Executive Order Targets Enablers of Atrocities, and Companies Should Follow Suit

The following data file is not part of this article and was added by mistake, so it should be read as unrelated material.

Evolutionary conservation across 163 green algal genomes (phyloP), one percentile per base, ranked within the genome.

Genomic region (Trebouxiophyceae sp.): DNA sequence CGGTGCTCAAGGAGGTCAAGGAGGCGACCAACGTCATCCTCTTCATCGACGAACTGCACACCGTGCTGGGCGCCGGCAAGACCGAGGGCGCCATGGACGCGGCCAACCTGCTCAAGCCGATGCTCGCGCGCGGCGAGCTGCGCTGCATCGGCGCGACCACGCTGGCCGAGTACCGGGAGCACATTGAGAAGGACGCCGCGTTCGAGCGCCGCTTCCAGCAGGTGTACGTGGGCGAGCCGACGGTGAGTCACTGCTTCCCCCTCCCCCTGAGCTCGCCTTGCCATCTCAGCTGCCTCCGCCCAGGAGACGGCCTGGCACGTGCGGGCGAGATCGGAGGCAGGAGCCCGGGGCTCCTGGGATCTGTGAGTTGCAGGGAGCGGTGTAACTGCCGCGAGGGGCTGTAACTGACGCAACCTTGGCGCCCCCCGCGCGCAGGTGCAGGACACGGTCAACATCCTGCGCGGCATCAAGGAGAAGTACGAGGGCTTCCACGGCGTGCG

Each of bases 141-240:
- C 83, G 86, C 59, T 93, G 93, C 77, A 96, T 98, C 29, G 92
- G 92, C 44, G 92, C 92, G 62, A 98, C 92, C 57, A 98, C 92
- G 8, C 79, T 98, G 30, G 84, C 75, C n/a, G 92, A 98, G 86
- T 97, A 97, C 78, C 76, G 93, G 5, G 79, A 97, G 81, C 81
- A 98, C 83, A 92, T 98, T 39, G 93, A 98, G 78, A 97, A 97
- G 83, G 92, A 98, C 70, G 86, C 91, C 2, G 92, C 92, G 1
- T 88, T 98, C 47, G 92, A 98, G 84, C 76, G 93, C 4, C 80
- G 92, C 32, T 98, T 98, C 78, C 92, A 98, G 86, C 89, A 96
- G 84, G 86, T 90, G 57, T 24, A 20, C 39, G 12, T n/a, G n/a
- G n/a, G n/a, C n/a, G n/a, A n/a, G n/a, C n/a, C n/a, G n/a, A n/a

President Obama commemorated Genocide Prevention Month on Monday with a renewed commitment to marshal the full range of U.S. power to prevent mass atrocities. In his speech at the U.S. Holocaust Museum and Memorial, he announced the formal creation of the high-level, interagency Atrocities Prevention Board (APB) and rolled out new reforms to support the APB’s mission of making “never again” a reality. One of these reforms is the “GHRAVITY sanctions” – a set of punitive measures targeting those who commit or facilitate grave human rights abuses via information technology in Syria and Iran. The GHRAVITY sanctions are a novel tool, allowing the United States to target not just those who carry out widespread and systematic attacks on civilians but also those who provide them with technology to monitor, track, and target potential victims. Human Rights First has long argued that any effective U.S. strategy to prevent or address mass atrocity situations must include a government-wide focus on third-party enablers – the individuals, companies, and countries that provide material and technical support to perpetrators. The GHRAVITY sanctions represent an important step toward that end, and we applaud the Obama Administration’s call for new financial tools, such as these, that seek to disrupt the supply chains that fuel genocide and other mass atrocities. Another notable reform is the expansion of financial levers that the U.S. government can utilize. Specifically, the Obama Administration instructs the Treasury Department to “position itself to more quickly use its financial tools to block the flow of money to abusive regimes” and “explore with international partners the use of additional financial measure for preventing and responding to atrocities.” These reforms will be more effective if used not only to isolate oppressive regimes but also to disrupt material support from third parties. The responsibility to ensure that American entities aren’t enabling atrocities elsewhere doesn’t stop at the Treasury Department. With the GHRAVITY sanctions, the Obama Administration sends a signal to all companies that sell or provide technological support to oppressive regimes like Syria and Iran – but also Bahrain, Egypt, and Yemen. Companies that do business with repressive regimes play a pivotal role in undermining efforts to protect civilians, transition to democracy, and uphold international human rights. Companies in every sector have an internationally recognized responsibility to protect human rights. They have a responsibility that goes beyond mere compliance with the law: “a social responsibility over and above compliance…as business goes about its business, it should not infringe on the rights of others,” in the words of John Ruggie, the former UN Special Representative for Business and Human Rights. Companies should immediately assess the possible human rights impact of their activities in the Middle East. This is the first step in what should be a broader effort to mitigate negative consequences. In undertaking this assessment, companies should review relationships with their partners, suppliers and distributors to confirm that they have policies and procedures to prevent or minimize sales to repressive regimes – and if not, to address this gap. Finally, ahead of future sales, companies should consider safeguard measures, technical or otherwise, to limit abuse by government purchases. Both the U.S. government and the multi-stakeholder Global Network Initiative can play a role in helping companies to undertake these due diligence measures. As the Obama Administration’s announcement makes clear, the United States is committed to ensuring an end to mass atrocities and will be looking closely at the role of enablers. Companies are on notice and should move swiftly to demonstrate their commitment to this policy.